Bladder and Bowel UK
Bladder and bowel problems are not uncommon, but many individuals prefer not to openly discuss what, in essence, is private to us all. That is, being in control of our bladder, or not having difficulties with our toileting habits and routines.
People are often reluctant to come forward and present to health professionals, to seek the help and advice they need. This is commonly due to embarrassment, fear, or not realising that there are solutions to treating and managing bladder symptoms.
Common problems may include increased urinary frequency and/or urgency, frequently getting up at night to pass urine (nocturia), passing large amounts of urine at night, urinary incontinence or difficulty voiding or passing urine. It is also important not to ignore other symptoms, such as blood in your urine.
Firstly, speak to your GP
We would suggest speaking to your GP or other health professional in the first instance. They will be able to suggest the best way forward, undertake initial screening and advise if further investigation of symptoms is required.
It is important to be aware that bladder and bowel health is an important component in a person’s health and wellbeing, at any stage of life. There are an estimated 14 million men, women, young people and children of all ages, living with bladder problems in the UK.
Bladder and bowel problems are more common than you may think
It is estimated that 61% of men in the general population experience lower urinary tract symptoms and around 34% of women are living with urinary incontinence. In addition, 900,000 children and young people suffer from bladder and bowel dysfunction. We are also aware that an estimated 6.5 million adults in the UK suffer with some form of bowel problem.
These figures relate to those individuals who are known and have presented themselves to health services. There are, however, a great many others who simply put up with urological and continence symptoms; who self manage and suffer in silence. It is well known that for many people, these symptoms impact hugely on their quality of life.
A specialist, community-based team for continence issues
People should be encouraged to know that much can be done to cure, treat and improve continence symptoms. Where this is not achievable, an individualised management plan can help improve the quality of life for most individuals. The initial assessment, treatment and management for continence issues, is best undertaken by staff trained in continence care.
These services, often referred to as ‘bladder and bowel services’ or ‘continence services’, are usually based in the community, consisting of a team of specialist of nurses and other continence healthcare professionals. These professionals assess and advise on conservative treatment options, such as dietary advice, lifestyle adjustments, bladder retraining, medication advice and pelvic floor muscle exercises, to name but a few.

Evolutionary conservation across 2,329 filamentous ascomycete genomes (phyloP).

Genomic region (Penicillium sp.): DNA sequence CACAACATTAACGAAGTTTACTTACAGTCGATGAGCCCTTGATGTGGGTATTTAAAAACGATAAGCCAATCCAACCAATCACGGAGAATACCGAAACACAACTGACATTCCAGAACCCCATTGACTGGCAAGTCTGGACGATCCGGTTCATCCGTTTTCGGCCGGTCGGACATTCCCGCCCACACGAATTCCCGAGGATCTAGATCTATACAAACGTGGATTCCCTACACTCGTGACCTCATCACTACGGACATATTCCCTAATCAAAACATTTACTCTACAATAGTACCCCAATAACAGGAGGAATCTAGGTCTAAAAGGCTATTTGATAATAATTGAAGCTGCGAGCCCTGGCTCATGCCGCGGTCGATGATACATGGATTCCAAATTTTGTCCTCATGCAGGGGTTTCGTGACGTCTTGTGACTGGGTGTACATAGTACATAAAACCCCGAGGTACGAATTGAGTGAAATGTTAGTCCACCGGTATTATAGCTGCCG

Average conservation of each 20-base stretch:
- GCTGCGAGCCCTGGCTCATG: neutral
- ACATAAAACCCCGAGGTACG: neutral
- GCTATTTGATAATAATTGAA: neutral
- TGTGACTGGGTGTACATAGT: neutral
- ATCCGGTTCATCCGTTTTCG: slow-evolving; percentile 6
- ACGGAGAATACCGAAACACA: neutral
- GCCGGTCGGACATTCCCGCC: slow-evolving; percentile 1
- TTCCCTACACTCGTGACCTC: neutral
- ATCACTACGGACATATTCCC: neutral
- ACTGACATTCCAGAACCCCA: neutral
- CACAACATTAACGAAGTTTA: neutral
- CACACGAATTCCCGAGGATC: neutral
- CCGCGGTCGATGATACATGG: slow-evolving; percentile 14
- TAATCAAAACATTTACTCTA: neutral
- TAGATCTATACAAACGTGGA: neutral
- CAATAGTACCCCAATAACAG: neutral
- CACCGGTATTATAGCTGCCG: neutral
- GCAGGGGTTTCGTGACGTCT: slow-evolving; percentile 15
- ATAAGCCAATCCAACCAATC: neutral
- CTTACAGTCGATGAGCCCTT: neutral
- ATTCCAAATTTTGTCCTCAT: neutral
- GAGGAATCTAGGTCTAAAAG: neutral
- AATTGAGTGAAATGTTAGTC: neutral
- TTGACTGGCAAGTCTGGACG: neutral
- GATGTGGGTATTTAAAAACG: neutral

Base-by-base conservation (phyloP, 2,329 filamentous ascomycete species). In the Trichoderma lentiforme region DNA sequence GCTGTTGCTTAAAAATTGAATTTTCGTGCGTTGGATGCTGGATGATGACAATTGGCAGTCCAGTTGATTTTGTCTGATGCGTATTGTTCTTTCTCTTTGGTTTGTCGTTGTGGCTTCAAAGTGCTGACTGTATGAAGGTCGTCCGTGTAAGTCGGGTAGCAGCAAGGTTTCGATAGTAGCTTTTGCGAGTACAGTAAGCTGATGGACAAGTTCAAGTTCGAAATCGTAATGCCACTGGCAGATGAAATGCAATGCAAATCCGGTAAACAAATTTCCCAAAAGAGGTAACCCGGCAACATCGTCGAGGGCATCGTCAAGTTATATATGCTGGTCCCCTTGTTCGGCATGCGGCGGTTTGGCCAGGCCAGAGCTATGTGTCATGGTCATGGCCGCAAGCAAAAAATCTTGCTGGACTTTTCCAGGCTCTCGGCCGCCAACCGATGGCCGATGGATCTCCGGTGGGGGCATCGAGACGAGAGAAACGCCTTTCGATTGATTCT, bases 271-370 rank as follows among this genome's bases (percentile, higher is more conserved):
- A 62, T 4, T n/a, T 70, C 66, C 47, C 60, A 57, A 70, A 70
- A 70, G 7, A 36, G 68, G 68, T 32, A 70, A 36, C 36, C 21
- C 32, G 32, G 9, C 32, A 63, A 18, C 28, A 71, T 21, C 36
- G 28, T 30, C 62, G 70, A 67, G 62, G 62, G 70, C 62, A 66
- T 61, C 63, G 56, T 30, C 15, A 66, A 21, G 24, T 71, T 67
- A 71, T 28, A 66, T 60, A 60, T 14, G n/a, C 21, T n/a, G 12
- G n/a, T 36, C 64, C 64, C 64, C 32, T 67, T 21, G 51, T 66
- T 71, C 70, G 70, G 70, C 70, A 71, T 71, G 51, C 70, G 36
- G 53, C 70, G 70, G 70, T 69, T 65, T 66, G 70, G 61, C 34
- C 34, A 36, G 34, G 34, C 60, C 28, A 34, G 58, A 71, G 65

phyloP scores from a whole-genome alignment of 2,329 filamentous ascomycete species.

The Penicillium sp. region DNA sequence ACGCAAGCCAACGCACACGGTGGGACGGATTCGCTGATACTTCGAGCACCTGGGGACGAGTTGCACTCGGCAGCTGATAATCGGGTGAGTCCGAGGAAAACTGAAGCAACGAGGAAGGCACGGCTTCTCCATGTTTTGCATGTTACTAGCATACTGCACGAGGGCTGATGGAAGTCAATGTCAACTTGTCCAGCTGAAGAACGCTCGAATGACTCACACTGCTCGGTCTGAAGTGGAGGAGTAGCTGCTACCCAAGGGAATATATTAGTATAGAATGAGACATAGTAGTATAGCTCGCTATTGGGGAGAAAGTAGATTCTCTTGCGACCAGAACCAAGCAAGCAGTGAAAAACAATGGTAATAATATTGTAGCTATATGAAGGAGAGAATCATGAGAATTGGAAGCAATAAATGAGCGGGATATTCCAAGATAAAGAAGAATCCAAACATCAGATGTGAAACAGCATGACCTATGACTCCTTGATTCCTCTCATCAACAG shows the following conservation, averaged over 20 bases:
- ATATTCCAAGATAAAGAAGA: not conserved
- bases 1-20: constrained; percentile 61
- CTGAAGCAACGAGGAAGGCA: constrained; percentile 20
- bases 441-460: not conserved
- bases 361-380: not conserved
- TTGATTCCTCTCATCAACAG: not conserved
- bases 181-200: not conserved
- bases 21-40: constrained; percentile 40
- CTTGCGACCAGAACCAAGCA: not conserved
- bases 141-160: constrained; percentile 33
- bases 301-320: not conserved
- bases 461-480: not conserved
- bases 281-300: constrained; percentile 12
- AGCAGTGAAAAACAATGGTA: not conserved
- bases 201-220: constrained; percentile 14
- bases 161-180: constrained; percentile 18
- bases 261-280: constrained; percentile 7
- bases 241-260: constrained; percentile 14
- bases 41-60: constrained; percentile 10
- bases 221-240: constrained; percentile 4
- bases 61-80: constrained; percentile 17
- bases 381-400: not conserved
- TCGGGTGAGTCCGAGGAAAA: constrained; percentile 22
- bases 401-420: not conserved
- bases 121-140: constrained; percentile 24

Those individuals experiencing more complex problems, or who have not responded to initial treatment, can be referred to specialist services, such as urology, urogynaecology, geriatrics, or specialist physiotherapy.
Where to go to find information to help
The internet provides people with lots of information on continence and urological issues, from trusted sites like the NHS, which enable patients to educate themselves with credible reliable information. Other credible sites, such as charities and organisations, dedicated to this specialist area, offer helpline advice, support and signposting to services. These services are not only there for those experiencing continence problems, but also for those caring for people with these issues.
In addition to medical intervention, sometimes people need practical solutions to manage what seems like an unmanageable problem. These may include products to enable them to remain in work, take part in sporting activities or simply to socialise and lead as normal and independent a lifestyle as possible.
There are many thousands of individual product brands available to help manage bladder and bowel problems. Organisations such as Bladder & Bowel UK or Continence Products Advisor offer unbiased information and advice on products that are available.
Their advice is written by continence healthcare professionals and formulated from evidence-based research. So, be encouraged to seek help and advice. By talking openly about your condition, help and support is available. Don’t suffer in silence.